The other factor that may account for the observed increase in incidence of liver cancer in female is an increase in the prevalence of metabolic disorders associated with obesity, physical inactivity and/or diabetes type 2. Recent meta-analyses have found that in West Africa, women were more likely to be obese than men (odds ratio 3.16 95% CI, [2.51–3.98] and 4.79 (95% CI, [3.30–6.95]) in urban and rural areas, respectively [15]. Time trend analyses indicated that the prevalence of obesity in urban West Africa had more than doubled (114%) over 15 years, accounted for almost entirely in women [15]. Although data are limited, differences in overweight and obesity by gender and age have been observed in The Gambia. Among subjects aged 35–50 years (the age group with high rates of liver cancer), women were more likely to be overweight or obese as compared to men (34% versus 6%, and 50% versus 6%, respectively) [16]. Cumulative time trends analyses suggested an increase in the prevalence of diabetes among adults in urban West Africa, from approximately 3% to 4% in the past 10 years, with similar prevalence and trends in males and females [17]. A recent meta-analysis of 11 cohort studies including cohorts from Western Europe, US and Korea has shown a substantial association between excess bodyweight and increased risk of liver cancer. In this meta-analysis, compared with persons of normal weight, the relative risk of liver cancer was 1.89 (95% CI: 1.51–2.36) for those who were obese [18]. Although there is currently no data on West African populations, it is plausible that overweight may also contribute to the increased burden of liver cancer in Gambian females. These associations need to be further tested in case-control and cohort studies.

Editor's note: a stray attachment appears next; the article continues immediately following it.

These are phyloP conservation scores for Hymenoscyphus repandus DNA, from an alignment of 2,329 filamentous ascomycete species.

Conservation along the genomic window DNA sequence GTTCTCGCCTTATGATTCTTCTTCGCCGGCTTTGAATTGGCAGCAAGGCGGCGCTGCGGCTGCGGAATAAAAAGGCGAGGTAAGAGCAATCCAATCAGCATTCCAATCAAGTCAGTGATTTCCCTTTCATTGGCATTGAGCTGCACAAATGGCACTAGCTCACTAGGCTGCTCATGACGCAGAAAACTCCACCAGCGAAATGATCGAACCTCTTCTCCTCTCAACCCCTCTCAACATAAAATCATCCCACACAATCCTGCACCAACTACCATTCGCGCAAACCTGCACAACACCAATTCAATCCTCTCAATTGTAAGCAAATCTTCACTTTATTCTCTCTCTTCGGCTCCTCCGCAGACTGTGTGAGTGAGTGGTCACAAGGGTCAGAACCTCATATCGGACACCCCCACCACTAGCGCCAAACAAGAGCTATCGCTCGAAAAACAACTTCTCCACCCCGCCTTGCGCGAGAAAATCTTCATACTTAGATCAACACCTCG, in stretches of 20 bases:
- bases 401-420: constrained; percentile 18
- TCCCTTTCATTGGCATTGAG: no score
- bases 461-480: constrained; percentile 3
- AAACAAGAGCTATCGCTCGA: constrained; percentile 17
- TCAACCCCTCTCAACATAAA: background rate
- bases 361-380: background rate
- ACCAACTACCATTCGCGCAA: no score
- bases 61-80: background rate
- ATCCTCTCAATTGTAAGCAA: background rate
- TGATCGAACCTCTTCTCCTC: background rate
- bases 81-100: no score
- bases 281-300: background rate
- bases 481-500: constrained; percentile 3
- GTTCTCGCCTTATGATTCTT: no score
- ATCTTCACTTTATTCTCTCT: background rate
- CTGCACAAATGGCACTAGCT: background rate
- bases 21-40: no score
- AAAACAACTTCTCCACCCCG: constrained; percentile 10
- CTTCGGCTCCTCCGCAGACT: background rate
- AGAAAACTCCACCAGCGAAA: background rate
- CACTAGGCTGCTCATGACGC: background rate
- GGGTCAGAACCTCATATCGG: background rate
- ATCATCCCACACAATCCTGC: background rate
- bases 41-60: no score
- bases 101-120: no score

Our results report a significant association between the risk of liver cancer and ethnicity. A recent genome-wide association analysis of malaria in The Gambia demonstrated that self-reported ethnicity correlates with genetically defined subpopulations [19], [20]. Our analyses show that Fula (18% of the population) and Wollof had a significantly higher risk of liver cancer than Mandinka (42% of the population). This association was previously reported in a case-control study in The Gambia [10]. Two studies conducted on Gambian children reported that blood levels of aflatoxin-albumin adducts were slightly higher in Fula and Wollof than Mandinka [21], [22]; suggesting that these groups may have a higher sensitivity to aflatoxin due to genetic polymorphisms in enzymes involved in aflatoxin metabolism, and detoxification. In a case-control study, Fula were found to have a significantly higher prevalence than Mandinka in the Gly399 allele of XRCC1, an enzyme involved in excision repair of aflatoxin-DNA adducts [23]. These observations suggest that the higher risk observed in selected groups may be due to genetic susceptibility, although differences in lifestyle may also play an important role, in particular among rural populations.